While the "Bermuda Triangle" comparison might be something of a hyperbole, instances where an HRV would make more sense are few and far between. If you do not need to actively increase or decrease the humidity level inside your home at anytime during the year, then sure, an HRV would be an acceptable choice. At the same time, so would the ERV because you will not just be using the moisture transfer ability. But the claim that ERVs are bad outside of humid regions is just untrue. By transferring moisture as well as heat, they effectively assist moderate indoor humidity for optimal comfort and safety. Buildings in the dry Southwest that need humidity benefit from ERVs. Homes in the cold North would suffer similarly without retaining some humidity inside. The myth that HRVs are prefered in the North is based on a freezing problem that ERVs experienced twenty years ago. This problem has long since been fixed. However, some still use it as a misleading justification. The HRV industry survives on this misinformation.

Energy Recovery Ventilators are more efficient and practical. They are the ventilation system of choice for Passive Homes and commercial buildings. If you are making the investment for your health and your home, why would you go halfway? Maybe in a place where the laws of physics don't apply, like the Bermuda Triangle. Get lost HRVs.

Tags: indoor air quality, Home, ERV, energy efficient, Air Ventilation System, HRV, ERV or HRV

I (Don’t) Smell Danger

Posted on Thu, Jun 14, 2012

After working here a few weeks and getting a crash course in ERVs and the Passive House, I have started to discuss these topics with family and friends. Most of them are blissfully carefree about indoor air quality. It is not that no one has heard of IAQ issues. They might know all about Radon. Many homeowners can name sources of windowformaldehyde and other VOCs too. So the obvious question arises: what then, stops someone in the know from properly ventilating their home? The most popular response: "Money. I can't shell out the cash at the moment." Don't despair, Green Builders, because while there is honesty in their responses, it's not entirely true. Many homeowners would rather buy a new TV or finish their basement; they find it difficult to prioritize the invisible. But if you could constantly see nasty air being forced down your throat, wouldn't you do something about it? These toxins are small and subtle enough that we do not perceive them on our own. When we say "passive home" styles we don't mean "passively poisoned."



OK, so sometimes you do smell stenches. Let's say that you do come home and your pet has left you a present. Or perhaps you'll return from vacation this summer to a musty odor. You can open your door, but as was explained to me my first week here, your nose stops smelling it after 5 minutes, no matter what. That's right, it’s not an open window or spray freshener. It's your body acclimating to the smell.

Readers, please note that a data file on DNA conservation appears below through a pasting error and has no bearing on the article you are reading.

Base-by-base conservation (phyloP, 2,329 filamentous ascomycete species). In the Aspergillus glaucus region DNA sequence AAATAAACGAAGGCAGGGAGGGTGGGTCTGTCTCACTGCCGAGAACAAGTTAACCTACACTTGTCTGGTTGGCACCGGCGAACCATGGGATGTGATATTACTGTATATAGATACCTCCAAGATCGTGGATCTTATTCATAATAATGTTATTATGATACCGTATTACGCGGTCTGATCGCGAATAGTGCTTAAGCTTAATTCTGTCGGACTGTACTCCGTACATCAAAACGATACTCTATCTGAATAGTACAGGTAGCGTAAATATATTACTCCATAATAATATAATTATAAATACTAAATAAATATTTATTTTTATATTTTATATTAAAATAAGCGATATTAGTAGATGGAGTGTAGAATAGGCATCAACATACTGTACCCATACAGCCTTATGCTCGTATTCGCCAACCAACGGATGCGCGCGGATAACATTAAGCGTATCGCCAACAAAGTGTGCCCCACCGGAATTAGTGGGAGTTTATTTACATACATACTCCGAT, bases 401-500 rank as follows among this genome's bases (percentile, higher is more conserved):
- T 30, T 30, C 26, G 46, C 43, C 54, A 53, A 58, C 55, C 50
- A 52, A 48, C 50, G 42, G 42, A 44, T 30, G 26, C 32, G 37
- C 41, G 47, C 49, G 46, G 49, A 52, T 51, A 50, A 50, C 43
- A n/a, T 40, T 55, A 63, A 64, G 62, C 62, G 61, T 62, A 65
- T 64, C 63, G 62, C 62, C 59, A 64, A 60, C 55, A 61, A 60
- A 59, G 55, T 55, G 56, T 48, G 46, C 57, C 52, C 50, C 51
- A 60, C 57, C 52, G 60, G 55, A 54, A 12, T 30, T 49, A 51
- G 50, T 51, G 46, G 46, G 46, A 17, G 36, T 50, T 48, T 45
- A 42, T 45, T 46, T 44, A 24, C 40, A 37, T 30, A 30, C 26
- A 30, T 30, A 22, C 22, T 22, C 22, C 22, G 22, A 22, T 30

As a coffee fiend, I was immediately reminded of Starbucks. Theirdescribe the image cafes exude a unique aroma. This smell is essential to the company's brand. Four years ago, they scrapped their egg-sandwich from the menu because its smell was overwhelming the traditional coffee bean scent. Needless to say, their customers raised a stink. This scent works so well because customers enter over and over again -- they grow to expect a certain smell. Because we are indoors 90% of the time we lose whatever scent there is. Whether we are coming, going, or just hanging around it is always there. It takes something like "Egg-sandwiches" to make us sit up and notice.



So what can we do about this? How do we convince ourselves and others to fix that we cannot sense? Not sure. However interesting, continuous discussion of IAQ is somewhat frugal amongst those already in the field. As an outsider, my best piece of advice is to find more like myself, and educate them however briefly on the importance of good Indoor Air Quality.



Please share this, and let me do some of the educating for you!
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Tags: Homeowners, Indoor Air Pollutants, indoor air quality, Clean Home Air, recoupaerator, Ventilation Strategy

A New Perspective on Indoor Air Quality

Posted on Mon, Jun 04, 2012


    Hi! My name is Henry and I have recently begun working with UltimateAir.
This summer I will delve into health and energy efficiency in the context of the RecoupAerator: an Energy Recovery Ventilation system (ERV). Prior to joining this company, I had little knowledge of ERVs let alone the urgent need to ventilate my home. Doesn’t air conditioning bring in fresh air? Besides bugs and the occasional rogue bird, what’s wrong with opening a window? I had to take a deep breath and admit I was clueless to the issue. Parts of this blog will reveal how oblivious I was to the role of ERVs in ‘green’ home technology. By effectively filtering or diluting indoor toxins such as radon, pollen, and various formaldehydes, ventilation (via a RecoupAerator) is one of the most necessary yet easiest steps towards healthy living.